This article originally appeared on August 30, 2022 in China Daily.
CHUNG-IN MOON WRITES – The Republic of Korea and China are celebrating the 30th anniversary of their diplomatic relations this year. The relations between the two countries have witnessed a sea change over the past three decades. People-to-people exchanges rose from 130,000 persons in 1992 to over 10 million in 2020. China-ROK trade soared from about $5 billion in 1992 to about $360 billion in 2021. Bilateral investments have also grown impressively.
Human and cultural exchanges, including high-level elite contacts, have expanded exponentially. The maturing bilateral relationship is manifest in the evolutionary changes in diplomatic engagement. At the time of their diplomatic normalization in 1992, “a good friendly neighbor” relationship characterized their diplomatic ties. This upgraded into a “cooperative partnership” in 1998, a “full cooperative partnership” in 2003, and a “strategic cooperative partnership” in 2008.
On the occasion of the 30th anniversary, leaders of the two countries have committed to deepening and widening their bilateral relationship on the basis of mutual respect and reciprocity. Nevertheless, the challenges ahead seem daunting, casting a cloud over future relations between the two sides.
The most formidable challenge comes from the geopolitical dynamics. Facing acute nuclear and conventional military threats, the new ROK government has been strengthening its alliance with the United States, while upgrading trilateral diplomatic and military cooperation with the US and Japan. Allowing the deployment of additional US Terminal High Altitude Area Defense system, seeking to join the Quad, and broadening cooperation with NATO are the hallmarks of the new government’s security posture. This underscores a sharp departure from the previous government’s position of strategic ambiguity that attempted to maintain the alliance with the US without necessarily undermining the ROK’s strategic cooperative partnership with China.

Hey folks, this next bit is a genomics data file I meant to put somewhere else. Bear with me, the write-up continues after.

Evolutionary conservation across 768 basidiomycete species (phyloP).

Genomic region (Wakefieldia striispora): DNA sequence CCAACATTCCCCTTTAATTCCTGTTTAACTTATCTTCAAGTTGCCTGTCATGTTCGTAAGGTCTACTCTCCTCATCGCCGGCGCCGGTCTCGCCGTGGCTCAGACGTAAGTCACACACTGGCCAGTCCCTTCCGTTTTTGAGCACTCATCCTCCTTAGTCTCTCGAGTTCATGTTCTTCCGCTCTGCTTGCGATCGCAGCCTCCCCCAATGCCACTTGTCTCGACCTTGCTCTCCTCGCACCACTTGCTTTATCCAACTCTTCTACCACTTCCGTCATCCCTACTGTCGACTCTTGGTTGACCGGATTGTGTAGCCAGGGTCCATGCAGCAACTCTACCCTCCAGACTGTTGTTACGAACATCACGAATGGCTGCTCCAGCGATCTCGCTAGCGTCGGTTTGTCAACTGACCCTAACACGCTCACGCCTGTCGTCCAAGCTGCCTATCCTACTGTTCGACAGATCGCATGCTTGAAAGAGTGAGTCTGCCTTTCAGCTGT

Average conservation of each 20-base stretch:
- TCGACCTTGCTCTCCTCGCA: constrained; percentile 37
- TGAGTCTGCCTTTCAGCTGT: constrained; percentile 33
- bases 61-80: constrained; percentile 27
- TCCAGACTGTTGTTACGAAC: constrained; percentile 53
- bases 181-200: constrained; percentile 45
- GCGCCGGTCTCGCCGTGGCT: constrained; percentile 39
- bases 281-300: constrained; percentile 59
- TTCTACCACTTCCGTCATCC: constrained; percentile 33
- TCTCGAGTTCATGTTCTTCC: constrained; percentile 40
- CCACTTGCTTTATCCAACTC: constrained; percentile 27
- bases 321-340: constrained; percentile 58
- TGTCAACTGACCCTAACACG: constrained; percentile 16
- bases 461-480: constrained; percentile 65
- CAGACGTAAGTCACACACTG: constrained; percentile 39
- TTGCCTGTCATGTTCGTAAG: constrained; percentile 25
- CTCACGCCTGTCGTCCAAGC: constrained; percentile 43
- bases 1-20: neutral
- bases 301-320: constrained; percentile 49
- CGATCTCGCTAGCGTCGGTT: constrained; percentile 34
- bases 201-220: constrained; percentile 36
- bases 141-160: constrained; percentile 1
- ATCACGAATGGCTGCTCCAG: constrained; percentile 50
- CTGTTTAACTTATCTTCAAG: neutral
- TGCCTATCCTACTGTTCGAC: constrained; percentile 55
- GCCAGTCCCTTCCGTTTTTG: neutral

China sees these moves as unfavorable and has warned the ROK that it risks the critical damage of its ties with Beijing. Aware of Beijing’s concerns, the government of President Yoon Suk-yeol has been adjusting its earlier position by delaying the deployment of the additional THAAD units and not joining the Quad. And on Aug 9,2022, the Chinese and ROK foreign ministers had in-depth exchange of views on THAAD. The two sides underlined the need to take seriously each other’s security concerns and to strive to properly handle the issue so that it will not become a stumbling block to China-ROK relations. But the geopolitical dynamics are putting Seoul in a delicate position, shaking the foundation of China-ROK relations.